A jig for planing super thin parts
I make small boxes with sides that are 3/16 in. thick. Preparing stock this thin is a problem, because my planer begins to chew up boards when I try to go under 1/4 in. thick. At best, I get boards that have no tearout but aren’t a consistent thickness. I’m fortunate that there is a drum sander in the shop here at Fine Woodworking, but it’s not always convenienent to use (I live about 35 minutes from work). So, before I made some recent boxes, I sat down to think about how I could mill small pieces of stock to 3/16 in. thick. That’s when I remembered an article by John Reed Fox in FWW #226 that explains how he makes kumiko, a type of Japanese lattice that requires precisely milled thin pieces of stock. He tacks a strip of wood to the sole of his Japanese plane on either side of the blade. These strips are depth stops and allow him to repeatedly plane stock to the same, consistent thickness. I have metal planes, so couldn’t tack anything to them. Instead, I made a planing stop and tacked the thin strips to it. They’re spaced to be just wider than the blade of my No. 4 smoother. There is a guide on each of the strips that keep the plane moving in a straight line. The whole rig clamps into my bench vise and works great. I get beautifully planed stock that’s dead on 3/16 in. thick. Take a look at the photos above to see how it works.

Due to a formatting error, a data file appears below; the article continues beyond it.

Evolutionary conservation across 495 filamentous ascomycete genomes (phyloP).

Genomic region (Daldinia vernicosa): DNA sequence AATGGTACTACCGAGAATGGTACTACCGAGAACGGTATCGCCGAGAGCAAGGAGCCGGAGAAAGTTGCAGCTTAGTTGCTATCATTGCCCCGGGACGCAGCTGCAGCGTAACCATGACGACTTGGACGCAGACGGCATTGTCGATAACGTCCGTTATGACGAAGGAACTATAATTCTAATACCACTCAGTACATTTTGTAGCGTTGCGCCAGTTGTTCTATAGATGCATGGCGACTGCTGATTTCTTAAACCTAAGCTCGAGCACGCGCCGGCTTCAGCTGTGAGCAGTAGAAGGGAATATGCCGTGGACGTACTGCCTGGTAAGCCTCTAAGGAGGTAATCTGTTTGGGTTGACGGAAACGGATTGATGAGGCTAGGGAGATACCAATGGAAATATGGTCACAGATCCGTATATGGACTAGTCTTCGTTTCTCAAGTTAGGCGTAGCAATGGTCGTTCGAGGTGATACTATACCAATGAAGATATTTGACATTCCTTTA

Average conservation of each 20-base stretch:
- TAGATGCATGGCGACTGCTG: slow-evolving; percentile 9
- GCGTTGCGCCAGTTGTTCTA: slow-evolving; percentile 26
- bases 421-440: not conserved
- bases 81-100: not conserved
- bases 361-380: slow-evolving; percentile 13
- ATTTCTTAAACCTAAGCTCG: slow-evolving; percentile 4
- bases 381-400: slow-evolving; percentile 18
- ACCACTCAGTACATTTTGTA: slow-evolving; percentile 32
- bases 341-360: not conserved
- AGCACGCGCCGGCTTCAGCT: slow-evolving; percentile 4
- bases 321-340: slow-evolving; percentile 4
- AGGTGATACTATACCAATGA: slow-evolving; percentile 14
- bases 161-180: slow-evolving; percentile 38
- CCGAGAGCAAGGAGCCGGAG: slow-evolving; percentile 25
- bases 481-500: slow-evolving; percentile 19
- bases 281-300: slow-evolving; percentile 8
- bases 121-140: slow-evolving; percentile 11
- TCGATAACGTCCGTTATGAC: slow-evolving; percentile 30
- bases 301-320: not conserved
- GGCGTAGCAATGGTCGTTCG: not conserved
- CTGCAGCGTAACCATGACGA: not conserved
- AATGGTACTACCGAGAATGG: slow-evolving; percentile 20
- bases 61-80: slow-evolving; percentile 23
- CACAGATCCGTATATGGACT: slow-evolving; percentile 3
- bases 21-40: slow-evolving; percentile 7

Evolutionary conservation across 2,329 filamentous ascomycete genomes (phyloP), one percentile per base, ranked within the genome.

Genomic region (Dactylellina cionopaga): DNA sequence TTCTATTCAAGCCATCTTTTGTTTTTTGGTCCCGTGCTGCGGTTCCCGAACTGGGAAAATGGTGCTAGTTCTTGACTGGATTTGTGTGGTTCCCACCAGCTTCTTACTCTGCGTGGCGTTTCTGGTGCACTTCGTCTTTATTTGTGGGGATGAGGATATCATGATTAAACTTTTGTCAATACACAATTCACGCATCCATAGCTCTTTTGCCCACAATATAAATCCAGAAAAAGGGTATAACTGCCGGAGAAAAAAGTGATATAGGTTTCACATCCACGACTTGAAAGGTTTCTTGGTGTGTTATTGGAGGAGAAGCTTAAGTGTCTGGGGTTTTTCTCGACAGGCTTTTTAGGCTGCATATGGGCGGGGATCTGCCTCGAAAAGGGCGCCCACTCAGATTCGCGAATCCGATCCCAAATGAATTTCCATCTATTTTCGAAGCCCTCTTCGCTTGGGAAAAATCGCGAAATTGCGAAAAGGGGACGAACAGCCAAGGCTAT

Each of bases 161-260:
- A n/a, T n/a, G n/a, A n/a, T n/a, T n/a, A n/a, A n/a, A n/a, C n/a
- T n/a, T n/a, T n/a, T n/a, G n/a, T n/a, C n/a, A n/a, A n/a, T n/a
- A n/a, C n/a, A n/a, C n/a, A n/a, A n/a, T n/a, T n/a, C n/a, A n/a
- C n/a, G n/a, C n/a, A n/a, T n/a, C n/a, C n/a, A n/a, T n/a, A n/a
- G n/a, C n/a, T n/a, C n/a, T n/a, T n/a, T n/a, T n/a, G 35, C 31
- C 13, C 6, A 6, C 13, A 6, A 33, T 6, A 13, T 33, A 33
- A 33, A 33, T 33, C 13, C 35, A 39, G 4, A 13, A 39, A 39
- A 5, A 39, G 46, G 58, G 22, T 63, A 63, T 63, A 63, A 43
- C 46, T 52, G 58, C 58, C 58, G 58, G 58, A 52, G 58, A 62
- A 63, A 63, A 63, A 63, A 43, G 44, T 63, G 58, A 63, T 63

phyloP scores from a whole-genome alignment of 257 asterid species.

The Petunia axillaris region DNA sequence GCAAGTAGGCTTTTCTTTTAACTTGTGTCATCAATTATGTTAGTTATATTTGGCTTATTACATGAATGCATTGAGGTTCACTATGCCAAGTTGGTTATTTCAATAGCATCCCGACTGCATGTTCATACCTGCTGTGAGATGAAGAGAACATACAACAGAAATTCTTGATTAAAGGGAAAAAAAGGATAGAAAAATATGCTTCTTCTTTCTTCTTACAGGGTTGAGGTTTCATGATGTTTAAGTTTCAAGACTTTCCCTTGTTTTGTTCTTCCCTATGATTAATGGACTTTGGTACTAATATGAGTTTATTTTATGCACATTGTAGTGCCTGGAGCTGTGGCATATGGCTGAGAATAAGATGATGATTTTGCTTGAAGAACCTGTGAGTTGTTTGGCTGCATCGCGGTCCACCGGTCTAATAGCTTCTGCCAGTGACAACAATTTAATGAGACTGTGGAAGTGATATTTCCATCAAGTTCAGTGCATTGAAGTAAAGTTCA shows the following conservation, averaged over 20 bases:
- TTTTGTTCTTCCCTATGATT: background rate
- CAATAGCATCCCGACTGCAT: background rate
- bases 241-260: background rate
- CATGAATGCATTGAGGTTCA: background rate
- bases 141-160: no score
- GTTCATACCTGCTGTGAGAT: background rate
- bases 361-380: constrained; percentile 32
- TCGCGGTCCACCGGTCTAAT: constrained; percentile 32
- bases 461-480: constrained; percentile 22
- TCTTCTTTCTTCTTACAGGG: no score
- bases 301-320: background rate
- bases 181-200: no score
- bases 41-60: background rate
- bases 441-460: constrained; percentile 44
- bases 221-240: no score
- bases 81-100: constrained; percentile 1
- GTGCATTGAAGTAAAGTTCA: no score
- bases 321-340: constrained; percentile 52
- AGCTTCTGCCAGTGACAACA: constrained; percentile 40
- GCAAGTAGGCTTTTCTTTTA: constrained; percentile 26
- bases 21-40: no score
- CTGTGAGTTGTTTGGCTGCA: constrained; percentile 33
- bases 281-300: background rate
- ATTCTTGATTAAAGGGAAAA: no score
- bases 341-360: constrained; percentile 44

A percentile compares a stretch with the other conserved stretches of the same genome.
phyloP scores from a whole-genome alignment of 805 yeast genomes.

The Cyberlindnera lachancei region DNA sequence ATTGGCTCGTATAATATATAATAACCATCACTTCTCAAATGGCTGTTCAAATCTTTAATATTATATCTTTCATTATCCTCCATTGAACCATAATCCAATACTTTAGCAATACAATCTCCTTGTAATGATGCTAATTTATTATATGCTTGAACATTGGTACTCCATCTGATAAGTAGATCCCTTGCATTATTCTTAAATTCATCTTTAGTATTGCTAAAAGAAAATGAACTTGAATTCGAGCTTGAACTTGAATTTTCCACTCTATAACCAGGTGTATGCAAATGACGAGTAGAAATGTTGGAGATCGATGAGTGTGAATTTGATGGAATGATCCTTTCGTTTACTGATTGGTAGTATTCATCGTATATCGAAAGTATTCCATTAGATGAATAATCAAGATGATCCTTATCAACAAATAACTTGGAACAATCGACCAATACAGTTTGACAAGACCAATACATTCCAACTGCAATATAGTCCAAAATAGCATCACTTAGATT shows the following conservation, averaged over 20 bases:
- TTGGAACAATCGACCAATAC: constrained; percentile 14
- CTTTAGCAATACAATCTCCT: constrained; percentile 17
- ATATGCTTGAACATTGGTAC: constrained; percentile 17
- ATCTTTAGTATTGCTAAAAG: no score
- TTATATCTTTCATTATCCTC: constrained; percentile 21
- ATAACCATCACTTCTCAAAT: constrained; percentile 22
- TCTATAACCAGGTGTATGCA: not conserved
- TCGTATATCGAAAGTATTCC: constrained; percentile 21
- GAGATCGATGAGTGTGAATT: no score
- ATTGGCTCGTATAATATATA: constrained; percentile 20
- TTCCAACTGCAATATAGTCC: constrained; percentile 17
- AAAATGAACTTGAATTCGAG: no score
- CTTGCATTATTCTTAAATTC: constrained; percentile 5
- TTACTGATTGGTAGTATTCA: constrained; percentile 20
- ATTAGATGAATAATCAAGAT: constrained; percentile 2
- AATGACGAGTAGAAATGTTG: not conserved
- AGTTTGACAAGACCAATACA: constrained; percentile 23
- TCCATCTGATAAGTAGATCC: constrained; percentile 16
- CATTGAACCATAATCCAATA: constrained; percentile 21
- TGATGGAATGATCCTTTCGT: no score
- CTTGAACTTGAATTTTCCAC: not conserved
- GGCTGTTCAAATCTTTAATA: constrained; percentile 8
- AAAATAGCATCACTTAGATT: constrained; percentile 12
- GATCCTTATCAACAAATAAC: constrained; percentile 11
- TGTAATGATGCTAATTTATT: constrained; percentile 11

Small planer. The rails of this jig are spaced to be just wider than the blade of a No. 4 smoother. They're just a hair thicker than 3/16 in., so that boards planed with the jig end up 3/16 in. thick. A cleat is clamped in a vise to hold the jig still during use.
Drop in the stock. It's best to start with boards that are just barely thicker than 3/16 in. I make them at the bandsaw, cutting them around 7/32 in. thick. One face should already be jointed and planed clean, because if you plane it after using the jig, the board is no longer the desired thickness.
Plane away. The guides not only keep the plane moving straight ahead, but also prevent it from swerving off course and cutting into the rails. Just keep planing until you no longer get any shavings. The board is now a consistent thickness.
Clean, smooth, and ready for work. One of the benefits of hand planing thin stock this way is that when you're done the boards are pretty much ready for a finish. After I've made a box with stock prepared in the jig, all it needs is a light sanding before I apply the first coat of shellac.